It doesn't take much to convince me to visit to Johnnie Ganem.
The Habersham Street store has been downtown Savannah's liquor lifeline for as long as I've lived here. In the long-ago days when the space was a restaurant, my grandfather and the original Mr. Ganem were great friends. I even have a parking strategy so that I can go in one continuous loop from home to Ganem's and home again without backtracking.
Now, Ganem's is one of the first places in Savannah to carry the city's namesake liquor produced by Savannah Bourbon Co. The spirit is also carried by Habersham Beverage, with two locations at 4618 Habersham St. and 7927 Abercorn St.
Savannah Bourbon is actually distilled in Milledgeville, but I tracked down the owners to find out the story behind the liquor and the local name.
While bourbon is traditionally associated with Kentucky, it can actually be made anywhere, as long as it abides by the federal laws that specify ingredients and distilling processes.
Savannah Bourbon co-founder Charles Barfield explains, "Bourbon can be made in any of the 50 states, not just Kentucky. Other states like Colorado and New York are making some nice bourbons, and now we're putting Georgia on the bourbon map."
Along with co-founders Dan Rosenbluth and Jim Valentine, Barfield experimented for quite a while before bottling their first batch in December of last year. The liquor comes in two varieties, Savannah Sweet Tea Lemonade Bourbon and Savannah 88, a straight bourbon. I had the honor of being the first person in Savannah to buy a bottle of the 88, at least from Ganem's, and took it to a party to share with some of my more whiskey-happy friends.
The flavor surprised me. Craft whiskey makers seem currently obsessed with complex, Scotchy flavor profiles, but Savannah 88 keeps the flavor clean and refreshing. Hints of honey and floral linger through and after the sip, a distinct grain feel coats the mouth. This is likely due to the mash bill, which is the mix of ingredients used for fermenting the grains that create the root of a whiskey's flavor.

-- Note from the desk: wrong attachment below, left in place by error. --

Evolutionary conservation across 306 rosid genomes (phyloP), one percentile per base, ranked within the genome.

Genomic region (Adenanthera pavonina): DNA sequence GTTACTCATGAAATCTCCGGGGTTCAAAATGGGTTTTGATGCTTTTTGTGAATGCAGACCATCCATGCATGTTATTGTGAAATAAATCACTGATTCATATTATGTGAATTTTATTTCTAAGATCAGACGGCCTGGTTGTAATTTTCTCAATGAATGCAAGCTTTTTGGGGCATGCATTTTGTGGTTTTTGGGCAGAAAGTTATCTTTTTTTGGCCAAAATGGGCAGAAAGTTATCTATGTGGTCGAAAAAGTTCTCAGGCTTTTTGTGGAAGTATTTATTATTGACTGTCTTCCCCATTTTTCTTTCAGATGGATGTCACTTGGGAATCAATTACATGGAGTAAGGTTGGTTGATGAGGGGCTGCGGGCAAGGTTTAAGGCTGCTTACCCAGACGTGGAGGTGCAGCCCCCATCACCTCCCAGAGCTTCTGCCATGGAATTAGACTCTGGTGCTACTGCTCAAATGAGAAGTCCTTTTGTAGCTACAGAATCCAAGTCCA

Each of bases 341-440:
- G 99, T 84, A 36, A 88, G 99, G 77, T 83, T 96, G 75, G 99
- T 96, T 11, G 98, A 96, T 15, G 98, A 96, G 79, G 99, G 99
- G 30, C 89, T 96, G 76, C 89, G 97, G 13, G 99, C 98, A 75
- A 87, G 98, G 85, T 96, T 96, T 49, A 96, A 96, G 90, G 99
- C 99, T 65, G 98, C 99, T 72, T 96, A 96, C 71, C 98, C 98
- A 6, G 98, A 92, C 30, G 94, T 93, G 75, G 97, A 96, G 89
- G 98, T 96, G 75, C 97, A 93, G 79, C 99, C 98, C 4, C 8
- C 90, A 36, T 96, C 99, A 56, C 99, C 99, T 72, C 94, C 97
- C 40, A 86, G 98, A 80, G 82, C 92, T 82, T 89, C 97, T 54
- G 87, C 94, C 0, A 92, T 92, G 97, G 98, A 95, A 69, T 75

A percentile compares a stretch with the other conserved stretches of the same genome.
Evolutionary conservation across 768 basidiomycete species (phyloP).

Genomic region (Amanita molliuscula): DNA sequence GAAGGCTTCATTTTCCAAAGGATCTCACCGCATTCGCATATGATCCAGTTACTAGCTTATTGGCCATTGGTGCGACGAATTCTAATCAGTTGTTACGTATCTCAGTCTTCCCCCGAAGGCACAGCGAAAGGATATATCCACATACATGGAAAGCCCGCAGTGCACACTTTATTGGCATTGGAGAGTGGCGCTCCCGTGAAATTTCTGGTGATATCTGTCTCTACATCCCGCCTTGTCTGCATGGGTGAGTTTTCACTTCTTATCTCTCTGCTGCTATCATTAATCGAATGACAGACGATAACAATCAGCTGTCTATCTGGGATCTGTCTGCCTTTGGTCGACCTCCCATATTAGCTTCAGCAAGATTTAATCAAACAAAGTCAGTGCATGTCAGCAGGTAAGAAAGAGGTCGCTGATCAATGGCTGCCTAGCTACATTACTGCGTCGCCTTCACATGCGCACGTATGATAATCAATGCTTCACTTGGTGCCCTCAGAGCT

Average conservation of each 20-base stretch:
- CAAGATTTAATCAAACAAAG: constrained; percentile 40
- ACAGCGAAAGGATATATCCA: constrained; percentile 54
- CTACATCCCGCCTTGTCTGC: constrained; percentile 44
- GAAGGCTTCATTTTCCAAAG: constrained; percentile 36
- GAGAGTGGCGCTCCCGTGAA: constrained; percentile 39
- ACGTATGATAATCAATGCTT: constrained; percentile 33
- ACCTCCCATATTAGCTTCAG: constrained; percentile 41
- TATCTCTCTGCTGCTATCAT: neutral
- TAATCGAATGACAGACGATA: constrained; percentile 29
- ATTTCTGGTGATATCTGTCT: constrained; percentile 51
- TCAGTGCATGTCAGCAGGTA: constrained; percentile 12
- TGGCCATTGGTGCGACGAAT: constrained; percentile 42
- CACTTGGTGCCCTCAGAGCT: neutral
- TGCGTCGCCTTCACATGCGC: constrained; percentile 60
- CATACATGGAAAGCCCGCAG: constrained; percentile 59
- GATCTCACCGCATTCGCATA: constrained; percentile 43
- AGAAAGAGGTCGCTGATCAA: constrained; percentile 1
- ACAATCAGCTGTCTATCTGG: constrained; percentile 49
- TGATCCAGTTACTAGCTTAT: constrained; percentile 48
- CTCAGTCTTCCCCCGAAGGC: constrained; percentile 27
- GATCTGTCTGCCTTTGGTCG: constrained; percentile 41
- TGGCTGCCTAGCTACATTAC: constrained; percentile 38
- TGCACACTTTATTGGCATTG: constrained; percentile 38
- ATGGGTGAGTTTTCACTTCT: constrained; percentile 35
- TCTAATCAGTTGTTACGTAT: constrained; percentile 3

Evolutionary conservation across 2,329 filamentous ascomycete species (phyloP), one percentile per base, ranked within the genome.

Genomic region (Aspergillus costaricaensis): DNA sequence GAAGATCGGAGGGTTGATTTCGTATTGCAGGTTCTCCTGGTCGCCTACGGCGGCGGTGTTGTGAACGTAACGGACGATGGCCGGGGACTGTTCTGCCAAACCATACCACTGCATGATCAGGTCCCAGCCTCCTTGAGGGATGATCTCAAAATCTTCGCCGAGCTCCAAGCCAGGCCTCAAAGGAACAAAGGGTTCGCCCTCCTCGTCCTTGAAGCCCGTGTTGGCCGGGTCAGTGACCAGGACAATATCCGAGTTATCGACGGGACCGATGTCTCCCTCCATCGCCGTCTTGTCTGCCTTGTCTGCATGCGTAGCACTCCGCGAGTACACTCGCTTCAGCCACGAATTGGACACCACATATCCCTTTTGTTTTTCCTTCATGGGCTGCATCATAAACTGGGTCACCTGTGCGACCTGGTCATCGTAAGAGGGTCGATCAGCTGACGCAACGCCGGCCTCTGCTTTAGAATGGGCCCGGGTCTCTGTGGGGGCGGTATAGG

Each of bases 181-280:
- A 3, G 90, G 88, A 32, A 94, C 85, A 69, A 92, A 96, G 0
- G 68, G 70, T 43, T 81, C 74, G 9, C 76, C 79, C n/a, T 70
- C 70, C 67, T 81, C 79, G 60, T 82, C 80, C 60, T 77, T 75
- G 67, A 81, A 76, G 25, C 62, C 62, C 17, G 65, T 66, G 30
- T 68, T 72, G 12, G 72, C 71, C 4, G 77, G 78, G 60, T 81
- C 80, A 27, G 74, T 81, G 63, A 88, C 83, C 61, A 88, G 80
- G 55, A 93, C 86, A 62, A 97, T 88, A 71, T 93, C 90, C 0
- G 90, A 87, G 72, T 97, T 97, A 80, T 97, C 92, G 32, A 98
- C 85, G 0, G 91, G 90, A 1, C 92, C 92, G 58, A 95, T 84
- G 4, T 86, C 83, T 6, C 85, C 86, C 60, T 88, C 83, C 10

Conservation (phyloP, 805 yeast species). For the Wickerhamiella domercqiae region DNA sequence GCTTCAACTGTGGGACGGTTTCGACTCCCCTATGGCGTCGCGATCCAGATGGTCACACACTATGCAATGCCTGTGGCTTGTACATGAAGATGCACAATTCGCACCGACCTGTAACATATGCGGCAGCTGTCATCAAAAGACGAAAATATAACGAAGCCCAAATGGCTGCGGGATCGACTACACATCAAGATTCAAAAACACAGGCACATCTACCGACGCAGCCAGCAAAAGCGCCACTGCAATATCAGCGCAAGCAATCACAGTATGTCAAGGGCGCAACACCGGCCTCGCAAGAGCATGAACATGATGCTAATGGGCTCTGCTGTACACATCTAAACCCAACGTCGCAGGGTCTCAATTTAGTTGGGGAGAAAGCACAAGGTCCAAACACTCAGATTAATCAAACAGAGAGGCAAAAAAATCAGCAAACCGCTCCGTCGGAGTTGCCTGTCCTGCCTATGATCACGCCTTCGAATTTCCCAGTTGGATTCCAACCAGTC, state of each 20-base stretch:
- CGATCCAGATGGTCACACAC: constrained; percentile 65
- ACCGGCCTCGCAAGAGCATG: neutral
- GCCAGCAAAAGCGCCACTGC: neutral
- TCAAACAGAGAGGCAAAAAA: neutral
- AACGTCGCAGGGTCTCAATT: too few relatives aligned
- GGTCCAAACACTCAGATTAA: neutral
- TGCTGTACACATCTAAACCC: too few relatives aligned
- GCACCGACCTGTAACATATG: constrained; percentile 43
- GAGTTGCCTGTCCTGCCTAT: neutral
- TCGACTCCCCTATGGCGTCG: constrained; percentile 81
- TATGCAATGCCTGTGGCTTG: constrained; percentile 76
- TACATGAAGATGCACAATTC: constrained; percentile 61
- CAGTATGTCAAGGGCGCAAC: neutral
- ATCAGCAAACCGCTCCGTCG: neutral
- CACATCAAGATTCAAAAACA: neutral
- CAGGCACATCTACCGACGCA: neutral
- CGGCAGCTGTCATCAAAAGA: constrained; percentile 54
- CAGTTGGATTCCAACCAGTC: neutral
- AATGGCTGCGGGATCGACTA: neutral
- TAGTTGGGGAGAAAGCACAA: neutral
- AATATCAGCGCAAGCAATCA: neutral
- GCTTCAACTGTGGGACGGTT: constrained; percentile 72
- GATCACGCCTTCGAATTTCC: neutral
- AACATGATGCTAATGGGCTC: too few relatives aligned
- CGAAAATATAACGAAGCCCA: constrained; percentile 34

In the case of Savannah Bourbon, the main ingredients are Silver Queen corn and coastal rye. Bourbon must legally be at least 51 percent corn, and the white corn contributes in a large part to the crispness of the flavor, as opposed to darker varieties of corn that tend to create heavier palates.
There is something definitely coastal about the taste, but that's only part of the reason for the bourbon's familiar name.
"We named the bourbon Savannah," Barfield says, "because the grains used to make the bourbon - that's where the magic happens, the mash bill - are sourced from farms along the Savannah River and Southeast Georgia. Furthermore, we simply love the city and as you know, it's a town that enjoys its cocktails."
He continues, "Our premium grains are from Savannah area farms. Savannah Bourbon is bottled by Georgians, labeled by Georgians, we pay Georgia taxes, it's packed up by Georgians, sold by Georgians and now consumed by Georgians. We've already had dealers in New York, Colorado and London asking if we can ship some for those bourbon collector types. We'll get there, but for now, we're focusing on Georgia."
It's only fitting that Georgia's first city lends its name to the state's first bourbon. And if my first sip is any indication, the distillery will be the source of many great things to come.
Zach Powers is a writer and novelist. When he's not busy imbibing, he helps run the literary arts nonprofit Seersucker Live. Get to know him at ZachPowers.com.